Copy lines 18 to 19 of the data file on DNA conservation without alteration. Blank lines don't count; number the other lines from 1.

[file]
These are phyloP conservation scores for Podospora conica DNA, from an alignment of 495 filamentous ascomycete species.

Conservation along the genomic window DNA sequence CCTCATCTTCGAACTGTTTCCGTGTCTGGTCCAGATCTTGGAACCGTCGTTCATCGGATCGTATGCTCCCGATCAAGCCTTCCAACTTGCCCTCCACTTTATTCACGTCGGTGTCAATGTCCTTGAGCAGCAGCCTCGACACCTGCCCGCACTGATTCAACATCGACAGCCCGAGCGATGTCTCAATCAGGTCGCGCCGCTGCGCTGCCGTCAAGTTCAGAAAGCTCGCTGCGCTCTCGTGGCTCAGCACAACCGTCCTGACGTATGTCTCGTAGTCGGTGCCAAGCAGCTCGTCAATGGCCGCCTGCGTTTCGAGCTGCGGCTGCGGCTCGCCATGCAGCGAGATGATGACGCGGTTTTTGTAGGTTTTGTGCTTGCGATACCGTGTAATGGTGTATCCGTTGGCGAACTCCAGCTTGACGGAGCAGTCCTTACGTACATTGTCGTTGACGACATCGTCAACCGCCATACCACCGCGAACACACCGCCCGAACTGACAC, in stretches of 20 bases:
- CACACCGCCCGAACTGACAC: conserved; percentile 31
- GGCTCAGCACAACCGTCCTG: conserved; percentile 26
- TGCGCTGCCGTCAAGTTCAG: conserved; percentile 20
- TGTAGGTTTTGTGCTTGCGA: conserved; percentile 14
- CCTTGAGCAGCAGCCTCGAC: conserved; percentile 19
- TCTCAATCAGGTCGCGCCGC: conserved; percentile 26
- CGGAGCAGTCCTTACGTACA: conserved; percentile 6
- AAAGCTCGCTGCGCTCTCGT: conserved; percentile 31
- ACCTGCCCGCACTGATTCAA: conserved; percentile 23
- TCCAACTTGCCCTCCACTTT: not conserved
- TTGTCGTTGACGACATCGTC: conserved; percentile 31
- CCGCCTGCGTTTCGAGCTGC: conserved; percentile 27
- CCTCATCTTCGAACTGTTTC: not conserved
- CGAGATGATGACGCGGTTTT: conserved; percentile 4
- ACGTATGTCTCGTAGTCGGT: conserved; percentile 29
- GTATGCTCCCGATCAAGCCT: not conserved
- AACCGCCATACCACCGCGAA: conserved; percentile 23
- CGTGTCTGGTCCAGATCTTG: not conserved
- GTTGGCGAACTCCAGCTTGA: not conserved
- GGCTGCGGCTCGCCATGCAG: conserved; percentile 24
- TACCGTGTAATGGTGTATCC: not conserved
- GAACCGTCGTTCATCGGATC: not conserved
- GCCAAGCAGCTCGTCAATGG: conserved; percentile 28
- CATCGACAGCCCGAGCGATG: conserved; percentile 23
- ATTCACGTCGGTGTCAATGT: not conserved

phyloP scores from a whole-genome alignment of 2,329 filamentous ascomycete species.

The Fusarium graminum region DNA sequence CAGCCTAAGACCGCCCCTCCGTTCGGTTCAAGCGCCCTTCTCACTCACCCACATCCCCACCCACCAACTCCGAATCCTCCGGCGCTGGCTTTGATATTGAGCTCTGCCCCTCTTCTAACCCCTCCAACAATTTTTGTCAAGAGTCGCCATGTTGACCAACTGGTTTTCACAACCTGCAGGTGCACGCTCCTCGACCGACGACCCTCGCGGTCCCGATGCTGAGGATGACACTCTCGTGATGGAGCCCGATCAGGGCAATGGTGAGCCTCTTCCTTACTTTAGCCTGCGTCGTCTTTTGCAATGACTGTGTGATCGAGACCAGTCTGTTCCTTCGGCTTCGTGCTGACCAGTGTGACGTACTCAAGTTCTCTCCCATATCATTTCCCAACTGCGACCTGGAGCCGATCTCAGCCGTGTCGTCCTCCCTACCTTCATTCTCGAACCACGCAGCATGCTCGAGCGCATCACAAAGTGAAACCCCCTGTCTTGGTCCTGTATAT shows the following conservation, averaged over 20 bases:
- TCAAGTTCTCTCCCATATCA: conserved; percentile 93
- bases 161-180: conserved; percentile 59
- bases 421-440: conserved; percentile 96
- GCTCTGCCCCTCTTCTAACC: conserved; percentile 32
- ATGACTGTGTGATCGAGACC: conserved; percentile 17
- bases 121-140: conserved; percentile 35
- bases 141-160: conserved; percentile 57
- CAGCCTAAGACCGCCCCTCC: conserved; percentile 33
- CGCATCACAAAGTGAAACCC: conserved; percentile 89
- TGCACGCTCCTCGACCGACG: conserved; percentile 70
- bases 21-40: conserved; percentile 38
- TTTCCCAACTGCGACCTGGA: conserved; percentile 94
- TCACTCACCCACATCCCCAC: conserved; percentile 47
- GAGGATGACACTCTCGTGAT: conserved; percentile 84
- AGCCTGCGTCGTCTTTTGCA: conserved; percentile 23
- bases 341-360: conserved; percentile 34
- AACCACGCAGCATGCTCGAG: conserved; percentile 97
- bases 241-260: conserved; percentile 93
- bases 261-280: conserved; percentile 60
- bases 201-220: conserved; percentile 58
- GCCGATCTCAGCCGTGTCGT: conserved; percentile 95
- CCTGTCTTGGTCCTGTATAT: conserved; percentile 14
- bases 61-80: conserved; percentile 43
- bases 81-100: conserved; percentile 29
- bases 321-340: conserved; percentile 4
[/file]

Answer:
- GTATGCTCCCGATCAAGCCT: not conserved
- AACCGCCATACCACCGCGAA: conserved; percentile 23